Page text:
And language, of course, as Duchamp used it, existed in the context of visual form. I have already referred to effects that parallel those of the spirals of Anemic Cinema: the writings of Baudrillard as they are described in the work of Peter Halley, the idea of the Psychedelic as it appears in Hitchock, and the implications of transcendent psychedelic experience as it appears in the sculptures of Jeff Koons and the paintings of Philip Taaffe, David Salle and others. Given this, it is important to consider what both the spiral and psychedelia imply and how they act on the imagination. To put it simply, they do not act as conveyers of information, but as stimuli. What's fascinating about these forms is their directness. Certain patterns induce very specific emotional responses. Michelson quotes Bruno Bettelheim on the case of an autistic child who lived in a world of his own invention, and who had an intense fascination with an electric fan.
At that time [when the child was older and largely recovered] he told us what he had only guessed up to then, that to him, the very shape of those rotating objects suggested the circle he was helplessly caught in. They represented the vicious cycle of longing and fear, of wanting so much from others and of being mortally afraid to let his longing be known, either to them or to himself. (Bettelheim)

...one finds again the overwhelming illusionist power of circling movement within a deep space, Anemic Cinema is a sort of visual machine made by a man who proclaimed his desire to rid painting of its sensuality and personality. (Michelson)
What Duchamp did was to equate narrative involvement with its most debased and disturbed form, that of mindless, tragic reception of stimuli of pleasure, like the reassurance a disturbed child receives by rocking back and forth. The same relation can be found in the films of Andy Warhol.

It is possible to say that Warhol worked within a modern context; that his simplicity was subtlety and that he was interested in the esthetics of real time cinema; that his films were 'cleansing and rejuvenating' (Jonas Mekas Appendix: The Independent Fllm Awards, Film Culture Reader, P. Adams Sitney, ed.). I do not think this is the case. For Mekas and Stan Brakhage to sit through two complete viewings (in a row) of Warhol's Empire is another example of modernism's ability to take a text out of context and adopt it as its own. For them, the film was about light and time, for Warhol it was also about boredom. The dialogue in his films is between time as form and as the destroyer of form, between time as a medium for art making and its opposite: proof of the vanity of man, of the inevitability of decay. In the same way as it was for Duchamp, time for Warhol is the opposite of art: making all form, in its pretension of permanence, vanity, surface, and ideology. Time stands as witness to entropy, something moderrnism can not and does not recognize.

This Is of course easier to see in Warhol's other work. The multiplication of images, of reality, is one of the most terrifying aspects of photography, specifically to any idealist belief revolving around the idea of an essence or an aura. In the same sense photography is antithetical to any unified truth, antithetical to the Catholicism that produced both Warhol and Duchamp, a Catholicism known as much for the nature of its fallen as for that of its adherents. Ideology reproduces itself even In its opposite.

It is possible to say that Duchamp and Warhol are protonarrative. They do not accept idealist order, nor do they transcend It. The art of high modernism is idealist, monotheistic, and Apollonian. To change this, or to adapt to change, both could have moved toward a more polymorphous form. They chose not to, instead adopting a strange hybrid of idealist structure, an anti-idealism or antitheology (a perversion), and, simultaneously, a warped objectivity toward their chosen form. This is the cerebral mentality that produced Warhol, Duchamp, and Morris, and the esthetic that has produced Halley, Koons, Peter Nagy, Richard Prince, and others. In its purest form, in the work of Koons, it relates itself to an almost fascist purism: that of the absolute denial of the physical world through the physical world, the pureness of de Sade. Of the young artists, only Koons makes his interests explicit His is the most fully rounded because it is the most personal, the most internalized, and that identification with paradox has produced the miraculous. The sensuality of the commodity has transcended itself through itself. That which is most impure has become most pure, that most unclean, most clean. He and his work are one, spiralling deeper and deeper into the privacy of autism.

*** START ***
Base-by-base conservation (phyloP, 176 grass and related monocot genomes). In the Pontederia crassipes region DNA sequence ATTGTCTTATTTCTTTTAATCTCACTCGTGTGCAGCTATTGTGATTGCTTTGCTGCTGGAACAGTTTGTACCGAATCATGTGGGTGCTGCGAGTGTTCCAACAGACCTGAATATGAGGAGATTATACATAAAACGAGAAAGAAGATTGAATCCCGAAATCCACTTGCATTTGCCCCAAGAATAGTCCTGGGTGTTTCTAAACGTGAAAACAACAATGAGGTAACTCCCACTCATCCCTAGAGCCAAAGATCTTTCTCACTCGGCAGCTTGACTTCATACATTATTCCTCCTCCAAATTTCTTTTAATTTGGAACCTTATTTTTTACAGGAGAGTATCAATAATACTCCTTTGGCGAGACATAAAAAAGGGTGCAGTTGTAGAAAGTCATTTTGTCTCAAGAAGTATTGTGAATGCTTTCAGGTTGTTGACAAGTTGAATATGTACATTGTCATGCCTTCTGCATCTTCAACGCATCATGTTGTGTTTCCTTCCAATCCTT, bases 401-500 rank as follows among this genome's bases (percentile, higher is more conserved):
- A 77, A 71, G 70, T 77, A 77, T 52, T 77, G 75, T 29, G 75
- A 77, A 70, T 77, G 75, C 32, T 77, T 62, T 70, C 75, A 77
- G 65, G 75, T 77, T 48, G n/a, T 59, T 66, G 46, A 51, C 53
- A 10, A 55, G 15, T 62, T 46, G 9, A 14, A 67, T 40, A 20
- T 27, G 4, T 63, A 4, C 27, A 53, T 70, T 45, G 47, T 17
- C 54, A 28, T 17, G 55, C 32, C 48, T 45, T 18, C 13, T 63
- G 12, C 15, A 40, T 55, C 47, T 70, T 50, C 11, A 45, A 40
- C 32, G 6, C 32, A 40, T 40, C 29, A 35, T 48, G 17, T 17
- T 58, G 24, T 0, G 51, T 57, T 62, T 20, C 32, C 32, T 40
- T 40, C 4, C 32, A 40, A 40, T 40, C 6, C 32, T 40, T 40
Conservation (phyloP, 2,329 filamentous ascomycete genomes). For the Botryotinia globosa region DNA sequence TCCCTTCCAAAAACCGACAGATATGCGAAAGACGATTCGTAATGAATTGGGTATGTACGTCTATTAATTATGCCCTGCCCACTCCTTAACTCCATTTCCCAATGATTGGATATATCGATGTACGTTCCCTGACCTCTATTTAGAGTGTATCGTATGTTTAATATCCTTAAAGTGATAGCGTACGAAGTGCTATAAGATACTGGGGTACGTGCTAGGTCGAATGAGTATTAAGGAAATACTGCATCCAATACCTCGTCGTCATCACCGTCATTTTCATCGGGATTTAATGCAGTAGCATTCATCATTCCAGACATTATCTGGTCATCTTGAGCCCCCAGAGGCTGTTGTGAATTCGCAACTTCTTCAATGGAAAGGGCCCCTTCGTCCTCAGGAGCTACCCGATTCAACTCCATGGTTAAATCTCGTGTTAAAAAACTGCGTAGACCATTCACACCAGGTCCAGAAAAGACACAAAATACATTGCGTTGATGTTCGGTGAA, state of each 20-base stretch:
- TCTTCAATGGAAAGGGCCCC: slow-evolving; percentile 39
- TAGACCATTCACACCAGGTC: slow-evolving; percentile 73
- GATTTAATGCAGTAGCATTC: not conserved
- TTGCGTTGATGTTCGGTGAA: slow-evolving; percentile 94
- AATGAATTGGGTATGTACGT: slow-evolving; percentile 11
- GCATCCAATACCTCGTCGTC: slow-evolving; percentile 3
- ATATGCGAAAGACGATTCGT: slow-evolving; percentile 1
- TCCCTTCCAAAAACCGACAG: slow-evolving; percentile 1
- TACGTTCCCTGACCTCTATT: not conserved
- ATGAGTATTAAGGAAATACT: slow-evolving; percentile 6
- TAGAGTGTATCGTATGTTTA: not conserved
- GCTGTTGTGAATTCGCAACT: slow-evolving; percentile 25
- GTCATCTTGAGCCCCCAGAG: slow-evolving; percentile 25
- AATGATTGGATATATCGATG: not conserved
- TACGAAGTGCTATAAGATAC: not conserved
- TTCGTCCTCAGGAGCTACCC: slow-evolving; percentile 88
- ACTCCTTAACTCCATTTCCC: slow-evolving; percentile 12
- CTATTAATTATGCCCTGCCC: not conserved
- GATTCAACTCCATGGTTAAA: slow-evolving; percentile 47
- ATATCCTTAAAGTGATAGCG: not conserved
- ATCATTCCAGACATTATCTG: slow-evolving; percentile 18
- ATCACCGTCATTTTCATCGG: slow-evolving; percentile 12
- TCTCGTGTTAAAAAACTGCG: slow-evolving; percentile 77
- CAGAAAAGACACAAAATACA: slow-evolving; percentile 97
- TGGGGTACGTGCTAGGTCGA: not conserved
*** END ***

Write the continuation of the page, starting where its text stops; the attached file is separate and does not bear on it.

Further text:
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1. Consider Joseph Buys' statement from the early sixties: "Duchamp's silence is overrated" as a response to the elder artists denial of social involvement that was not miserly.
2. In this and other ways my article parallels Robert Morris' article Quartet published in Art in America.
3. The work of those who use appropriation as a method varies widely. Desire for control vs. desire for memory of/or experience separates the art along gender lines. The men desire a power that once seemed viable, while the women remember a power that they never had. It is a quieter nostalgia from a longer distance.
4. Jill Johnston covers similar ground in a recent article on Robert Wilson. (Family Spectacles, Art in America, Dec. 1986) Although she does not take it quite as far as I have, she nonetheless is aware of the implications. Wilson grew up in a strict world that he has internalized. The obsession in his work with 'wounded' figures and 'great men' (Joseph Stalin, Frederick the Great, the Shah of Iran); his early denial/refusal of the narrative of theater and his interest in autism, is layed out very clearly. All of this relates him closely to Duchamp, Warhol, Morris, and Koons.
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For the continuation and extension of this paper, written off and on over the past 25 years, see the link on the right side of this page.